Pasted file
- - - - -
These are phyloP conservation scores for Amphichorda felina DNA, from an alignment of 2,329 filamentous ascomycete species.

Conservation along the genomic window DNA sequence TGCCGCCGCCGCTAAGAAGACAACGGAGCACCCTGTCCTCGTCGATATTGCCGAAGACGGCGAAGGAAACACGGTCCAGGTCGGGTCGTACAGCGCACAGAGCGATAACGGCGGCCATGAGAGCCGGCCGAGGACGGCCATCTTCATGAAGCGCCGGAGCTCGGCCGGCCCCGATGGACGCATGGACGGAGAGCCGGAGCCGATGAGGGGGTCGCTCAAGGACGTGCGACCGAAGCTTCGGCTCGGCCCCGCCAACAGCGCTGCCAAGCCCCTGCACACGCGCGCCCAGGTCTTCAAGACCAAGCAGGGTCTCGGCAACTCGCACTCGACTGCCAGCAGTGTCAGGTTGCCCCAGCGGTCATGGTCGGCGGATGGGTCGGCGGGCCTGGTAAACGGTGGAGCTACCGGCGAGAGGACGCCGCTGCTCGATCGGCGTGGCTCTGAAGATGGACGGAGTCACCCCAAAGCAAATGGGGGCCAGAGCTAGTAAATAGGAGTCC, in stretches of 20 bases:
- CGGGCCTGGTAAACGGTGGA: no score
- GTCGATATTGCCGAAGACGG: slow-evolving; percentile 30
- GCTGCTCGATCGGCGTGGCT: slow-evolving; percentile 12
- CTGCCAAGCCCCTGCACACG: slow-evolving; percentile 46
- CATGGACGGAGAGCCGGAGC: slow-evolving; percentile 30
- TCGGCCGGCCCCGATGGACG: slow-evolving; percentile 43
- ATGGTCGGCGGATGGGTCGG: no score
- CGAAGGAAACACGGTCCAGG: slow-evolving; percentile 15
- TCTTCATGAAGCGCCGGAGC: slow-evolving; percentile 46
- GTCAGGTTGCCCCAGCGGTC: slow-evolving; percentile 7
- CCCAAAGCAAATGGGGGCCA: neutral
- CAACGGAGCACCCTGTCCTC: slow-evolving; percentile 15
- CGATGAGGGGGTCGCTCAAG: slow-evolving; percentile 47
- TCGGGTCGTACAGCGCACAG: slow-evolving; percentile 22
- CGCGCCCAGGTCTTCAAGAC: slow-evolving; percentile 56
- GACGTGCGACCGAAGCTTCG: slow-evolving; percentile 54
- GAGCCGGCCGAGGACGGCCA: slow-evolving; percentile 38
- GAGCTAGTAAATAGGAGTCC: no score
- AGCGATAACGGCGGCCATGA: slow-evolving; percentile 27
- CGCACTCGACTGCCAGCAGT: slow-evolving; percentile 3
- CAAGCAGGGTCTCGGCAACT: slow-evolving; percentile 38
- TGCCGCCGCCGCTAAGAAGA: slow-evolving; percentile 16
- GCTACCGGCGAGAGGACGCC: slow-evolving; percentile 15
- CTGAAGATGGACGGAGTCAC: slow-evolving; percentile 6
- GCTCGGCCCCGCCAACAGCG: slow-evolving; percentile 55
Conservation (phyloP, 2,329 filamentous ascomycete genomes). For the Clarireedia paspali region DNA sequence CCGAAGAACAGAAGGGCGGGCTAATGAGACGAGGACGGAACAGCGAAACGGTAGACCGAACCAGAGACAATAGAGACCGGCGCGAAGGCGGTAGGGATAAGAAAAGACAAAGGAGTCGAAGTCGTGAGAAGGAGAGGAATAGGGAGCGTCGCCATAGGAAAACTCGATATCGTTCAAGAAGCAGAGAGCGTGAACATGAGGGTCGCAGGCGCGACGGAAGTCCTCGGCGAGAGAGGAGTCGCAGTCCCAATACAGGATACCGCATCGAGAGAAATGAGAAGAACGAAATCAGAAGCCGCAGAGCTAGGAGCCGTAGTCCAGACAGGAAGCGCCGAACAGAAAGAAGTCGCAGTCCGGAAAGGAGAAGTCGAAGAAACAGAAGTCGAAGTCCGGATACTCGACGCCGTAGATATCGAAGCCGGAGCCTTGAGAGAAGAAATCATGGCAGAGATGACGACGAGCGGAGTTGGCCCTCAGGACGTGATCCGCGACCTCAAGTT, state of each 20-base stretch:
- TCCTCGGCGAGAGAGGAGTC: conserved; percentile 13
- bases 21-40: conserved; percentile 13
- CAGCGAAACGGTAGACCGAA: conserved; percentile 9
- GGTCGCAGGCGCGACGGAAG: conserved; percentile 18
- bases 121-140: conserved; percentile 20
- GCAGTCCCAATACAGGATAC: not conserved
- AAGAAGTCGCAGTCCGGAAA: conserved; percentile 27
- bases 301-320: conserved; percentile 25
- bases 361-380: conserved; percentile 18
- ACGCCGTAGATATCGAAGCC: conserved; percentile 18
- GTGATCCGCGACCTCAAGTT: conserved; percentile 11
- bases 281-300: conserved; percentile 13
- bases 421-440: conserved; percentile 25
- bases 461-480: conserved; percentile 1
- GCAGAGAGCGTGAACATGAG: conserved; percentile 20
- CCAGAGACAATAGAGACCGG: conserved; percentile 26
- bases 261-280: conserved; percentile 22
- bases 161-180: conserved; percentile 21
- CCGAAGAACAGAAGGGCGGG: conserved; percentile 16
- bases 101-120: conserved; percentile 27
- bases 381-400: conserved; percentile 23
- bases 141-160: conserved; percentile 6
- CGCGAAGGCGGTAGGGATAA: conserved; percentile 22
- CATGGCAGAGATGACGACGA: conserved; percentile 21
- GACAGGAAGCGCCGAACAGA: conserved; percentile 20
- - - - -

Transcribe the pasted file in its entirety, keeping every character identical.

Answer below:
These are phyloP conservation scores for Amphichorda felina DNA, from an alignment of 2,329 filamentous ascomycete species.

Conservation along the genomic window DNA sequence TGCCGCCGCCGCTAAGAAGACAACGGAGCACCCTGTCCTCGTCGATATTGCCGAAGACGGCGAAGGAAACACGGTCCAGGTCGGGTCGTACAGCGCACAGAGCGATAACGGCGGCCATGAGAGCCGGCCGAGGACGGCCATCTTCATGAAGCGCCGGAGCTCGGCCGGCCCCGATGGACGCATGGACGGAGAGCCGGAGCCGATGAGGGGGTCGCTCAAGGACGTGCGACCGAAGCTTCGGCTCGGCCCCGCCAACAGCGCTGCCAAGCCCCTGCACACGCGCGCCCAGGTCTTCAAGACCAAGCAGGGTCTCGGCAACTCGCACTCGACTGCCAGCAGTGTCAGGTTGCCCCAGCGGTCATGGTCGGCGGATGGGTCGGCGGGCCTGGTAAACGGTGGAGCTACCGGCGAGAGGACGCCGCTGCTCGATCGGCGTGGCTCTGAAGATGGACGGAGTCACCCCAAAGCAAATGGGGGCCAGAGCTAGTAAATAGGAGTCC, in stretches of 20 bases:
- CGGGCCTGGTAAACGGTGGA: no score
- GTCGATATTGCCGAAGACGG: slow-evolving; percentile 30
- GCTGCTCGATCGGCGTGGCT: slow-evolving; percentile 12
- CTGCCAAGCCCCTGCACACG: slow-evolving; percentile 46
- CATGGACGGAGAGCCGGAGC: slow-evolving; percentile 30
- TCGGCCGGCCCCGATGGACG: slow-evolving; percentile 43
- ATGGTCGGCGGATGGGTCGG: no score
- CGAAGGAAACACGGTCCAGG: slow-evolving; percentile 15
- TCTTCATGAAGCGCCGGAGC: slow-evolving; percentile 46
- GTCAGGTTGCCCCAGCGGTC: slow-evolving; percentile 7
- CCCAAAGCAAATGGGGGCCA: neutral
- CAACGGAGCACCCTGTCCTC: slow-evolving; percentile 15
- CGATGAGGGGGTCGCTCAAG: slow-evolving; percentile 47
- TCGGGTCGTACAGCGCACAG: slow-evolving; percentile 22
- CGCGCCCAGGTCTTCAAGAC: slow-evolving; percentile 56
- GACGTGCGACCGAAGCTTCG: slow-evolving; percentile 54
- GAGCCGGCCGAGGACGGCCA: slow-evolving; percentile 38
- GAGCTAGTAAATAGGAGTCC: no score
- AGCGATAACGGCGGCCATGA: slow-evolving; percentile 27
- CGCACTCGACTGCCAGCAGT: slow-evolving; percentile 3
- CAAGCAGGGTCTCGGCAACT: slow-evolving; percentile 38
- TGCCGCCGCCGCTAAGAAGA: slow-evolving; percentile 16
- GCTACCGGCGAGAGGACGCC: slow-evolving; percentile 15
- CTGAAGATGGACGGAGTCAC: slow-evolving; percentile 6
- GCTCGGCCCCGCCAACAGCG: slow-evolving; percentile 55
Conservation (phyloP, 2,329 filamentous ascomycete genomes). For the Clarireedia paspali region DNA sequence CCGAAGAACAGAAGGGCGGGCTAATGAGACGAGGACGGAACAGCGAAACGGTAGACCGAACCAGAGACAATAGAGACCGGCGCGAAGGCGGTAGGGATAAGAAAAGACAAAGGAGTCGAAGTCGTGAGAAGGAGAGGAATAGGGAGCGTCGCCATAGGAAAACTCGATATCGTTCAAGAAGCAGAGAGCGTGAACATGAGGGTCGCAGGCGCGACGGAAGTCCTCGGCGAGAGAGGAGTCGCAGTCCCAATACAGGATACCGCATCGAGAGAAATGAGAAGAACGAAATCAGAAGCCGCAGAGCTAGGAGCCGTAGTCCAGACAGGAAGCGCCGAACAGAAAGAAGTCGCAGTCCGGAAAGGAGAAGTCGAAGAAACAGAAGTCGAAGTCCGGATACTCGACGCCGTAGATATCGAAGCCGGAGCCTTGAGAGAAGAAATCATGGCAGAGATGACGACGAGCGGAGTTGGCCCTCAGGACGTGATCCGCGACCTCAAGTT, state of each 20-base stretch:
- TCCTCGGCGAGAGAGGAGTC: conserved; percentile 13
- bases 21-40: conserved; percentile 13
- CAGCGAAACGGTAGACCGAA: conserved; percentile 9
- GGTCGCAGGCGCGACGGAAG: conserved; percentile 18
- bases 121-140: conserved; percentile 20
- GCAGTCCCAATACAGGATAC: not conserved
- AAGAAGTCGCAGTCCGGAAA: conserved; percentile 27
- bases 301-320: conserved; percentile 25
- bases 361-380: conserved; percentile 18
- ACGCCGTAGATATCGAAGCC: conserved; percentile 18
- GTGATCCGCGACCTCAAGTT: conserved; percentile 11
- bases 281-300: conserved; percentile 13
- bases 421-440: conserved; percentile 25
- bases 461-480: conserved; percentile 1
- GCAGAGAGCGTGAACATGAG: conserved; percentile 20
- CCAGAGACAATAGAGACCGG: conserved; percentile 26
- bases 261-280: conserved; percentile 22
- bases 161-180: conserved; percentile 21
- CCGAAGAACAGAAGGGCGGG: conserved; percentile 16
- bases 101-120: conserved; percentile 27
- bases 381-400: conserved; percentile 23
- bases 141-160: conserved; percentile 6
- CGCGAAGGCGGTAGGGATAA: conserved; percentile 22
- CATGGCAGAGATGACGACGA: conserved; percentile 21
- GACAGGAAGCGCCGAACAGA: conserved; percentile 20